Think for a moment about the wellbeing of your home. If you’re like most Wilmington area homeowners, chances are you’re taking a mental inventory of your heating and air conditioning systems, windows, siding, and appliances. Tucked away in a far corner in the basement, your sump pump is probably the last thing on your mind.
A working sump pump, however, is essential if you want to protect your home against flooding and water damage. Has your sump pump been especially noisy, perhaps even waking you up in the middle of the night? If so, it’s important to address the issue as soon as possible — especially before spring showers roll in.
Common Causes of a Loud Sump Pump
A number of factors must come together in order for a sump pump to run smoothly and quietly. If just one thing goes amiss, you could have a noisy sump pump on your hands. Here are a few things that can make a sump pump noisy:
Pump extends out of the sump pit
Some sump pump systems operate outside of the sump pit, sending noise directly into the basement. If this is the case for your sump pump, consider upgrading to a much quieter submersible sump pump. These sump pumps are installed underneath the basement floor and operate while submerged in water.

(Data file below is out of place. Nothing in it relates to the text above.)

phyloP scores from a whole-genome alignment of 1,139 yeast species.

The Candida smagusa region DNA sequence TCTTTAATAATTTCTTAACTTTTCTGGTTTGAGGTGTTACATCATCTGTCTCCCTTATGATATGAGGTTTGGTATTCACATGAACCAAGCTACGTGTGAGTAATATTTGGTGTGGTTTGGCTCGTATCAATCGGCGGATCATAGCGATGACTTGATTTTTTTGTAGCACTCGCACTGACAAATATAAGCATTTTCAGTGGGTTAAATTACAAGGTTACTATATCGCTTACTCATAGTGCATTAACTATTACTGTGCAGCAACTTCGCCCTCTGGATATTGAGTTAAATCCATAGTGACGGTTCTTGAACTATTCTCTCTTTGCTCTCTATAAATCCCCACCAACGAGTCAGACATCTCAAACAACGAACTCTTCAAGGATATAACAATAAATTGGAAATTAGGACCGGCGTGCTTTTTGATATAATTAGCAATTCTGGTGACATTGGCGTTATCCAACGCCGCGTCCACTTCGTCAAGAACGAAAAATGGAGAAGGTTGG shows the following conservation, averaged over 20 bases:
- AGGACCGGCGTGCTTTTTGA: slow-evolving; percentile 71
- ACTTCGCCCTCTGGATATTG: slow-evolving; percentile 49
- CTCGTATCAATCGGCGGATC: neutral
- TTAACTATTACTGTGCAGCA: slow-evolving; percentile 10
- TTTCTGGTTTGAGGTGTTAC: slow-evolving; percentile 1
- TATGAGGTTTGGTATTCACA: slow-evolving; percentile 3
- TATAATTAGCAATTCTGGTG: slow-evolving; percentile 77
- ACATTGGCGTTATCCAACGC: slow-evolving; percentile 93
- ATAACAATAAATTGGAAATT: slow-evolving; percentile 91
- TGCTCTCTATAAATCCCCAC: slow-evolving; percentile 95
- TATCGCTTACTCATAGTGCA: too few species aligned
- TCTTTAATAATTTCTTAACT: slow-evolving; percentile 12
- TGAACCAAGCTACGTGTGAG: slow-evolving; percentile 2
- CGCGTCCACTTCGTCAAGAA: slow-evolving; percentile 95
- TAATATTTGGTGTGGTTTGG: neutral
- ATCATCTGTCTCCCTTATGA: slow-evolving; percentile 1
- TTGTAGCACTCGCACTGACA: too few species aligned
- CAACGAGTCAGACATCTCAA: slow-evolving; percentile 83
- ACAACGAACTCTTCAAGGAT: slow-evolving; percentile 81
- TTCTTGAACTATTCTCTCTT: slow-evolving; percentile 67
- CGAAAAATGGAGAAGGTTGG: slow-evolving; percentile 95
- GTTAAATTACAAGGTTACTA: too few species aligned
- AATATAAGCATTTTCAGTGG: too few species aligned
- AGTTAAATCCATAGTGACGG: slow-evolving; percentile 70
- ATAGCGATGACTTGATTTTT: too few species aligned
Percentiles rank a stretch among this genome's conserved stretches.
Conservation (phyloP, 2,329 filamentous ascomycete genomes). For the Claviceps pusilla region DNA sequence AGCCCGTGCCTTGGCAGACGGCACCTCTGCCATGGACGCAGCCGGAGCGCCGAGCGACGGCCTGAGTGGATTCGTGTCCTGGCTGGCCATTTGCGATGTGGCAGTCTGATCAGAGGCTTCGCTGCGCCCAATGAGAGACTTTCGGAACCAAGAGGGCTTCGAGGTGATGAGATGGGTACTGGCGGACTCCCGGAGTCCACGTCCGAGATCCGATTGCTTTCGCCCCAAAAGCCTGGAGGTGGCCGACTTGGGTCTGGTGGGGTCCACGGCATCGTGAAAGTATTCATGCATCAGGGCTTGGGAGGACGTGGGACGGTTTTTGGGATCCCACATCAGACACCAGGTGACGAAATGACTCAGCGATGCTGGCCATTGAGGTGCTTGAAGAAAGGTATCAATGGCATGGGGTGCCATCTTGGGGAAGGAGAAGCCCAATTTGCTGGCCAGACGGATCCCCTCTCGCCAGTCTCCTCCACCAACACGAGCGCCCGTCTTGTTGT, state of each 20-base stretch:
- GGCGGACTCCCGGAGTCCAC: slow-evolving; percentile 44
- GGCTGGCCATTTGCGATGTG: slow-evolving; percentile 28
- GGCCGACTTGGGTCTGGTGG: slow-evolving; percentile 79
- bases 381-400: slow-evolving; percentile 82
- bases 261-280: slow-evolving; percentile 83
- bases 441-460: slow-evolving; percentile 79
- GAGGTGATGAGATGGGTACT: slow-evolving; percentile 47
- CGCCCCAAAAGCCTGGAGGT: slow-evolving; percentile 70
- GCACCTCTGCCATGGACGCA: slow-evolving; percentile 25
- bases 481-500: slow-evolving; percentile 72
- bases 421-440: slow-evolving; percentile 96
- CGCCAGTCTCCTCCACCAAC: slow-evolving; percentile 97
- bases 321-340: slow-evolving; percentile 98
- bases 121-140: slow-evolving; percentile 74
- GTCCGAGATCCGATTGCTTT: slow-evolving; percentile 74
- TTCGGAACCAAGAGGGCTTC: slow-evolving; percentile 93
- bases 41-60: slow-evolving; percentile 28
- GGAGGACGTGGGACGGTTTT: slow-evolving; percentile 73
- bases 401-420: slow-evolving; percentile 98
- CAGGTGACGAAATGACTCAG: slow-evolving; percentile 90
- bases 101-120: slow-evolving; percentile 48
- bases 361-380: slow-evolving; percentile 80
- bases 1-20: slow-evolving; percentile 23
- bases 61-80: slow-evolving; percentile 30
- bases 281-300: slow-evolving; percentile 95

Sump pit is not covered
No lid over the sump pit? That’s allowing noise from your sump pump to echo right into the basement. Installing an airtight sump pit lid with rubber fittings around any penetrations will keep any noise and humidity from your sump pump system contained within the sump pit.
Discharge line is vibrating
Water flowing through the discharge line could be causing the pipe to vibrate against the sump tank. When this is the case, the best course of action is to wrap the pipe in foam insulation or to line the underside of the sump pump lid. A plumbing expert can pinpoint the precise source of the noise and make the proper adjustments to reduce vibration.
Discharge line is poorly designed
The sound of rushing water in the discharge line can become quite loud if the line is angled straight down at 90 degrees. Angling the discharge line at 45 degrees and ensuring that the line is large enough to hold whatever the system pumps into it will reduce noise.
Sump pump is poorly designed
Sometimes the issue is simply a poorly designed sump pump system. The best systems are made from cast iron and are self-lubricating to keep friction to a minimum during operation.
Upgrade to a Quiet and Reliable Sump Pump with Sobieski
At Sobieski, we take pride in offering our customers the best possible plumbing and drain services. If you think it may be time to repair or upgrade your sump pump, or even install a backup sump pump, we’ve got you covered. We offer emergency repair service 24 hours a day, 7 days a week; and after more than 25 years delivering expert service to customers in Delaware, Maryland, and Pennsylvania, we know a thing or two about unique sump pump system needs in the area.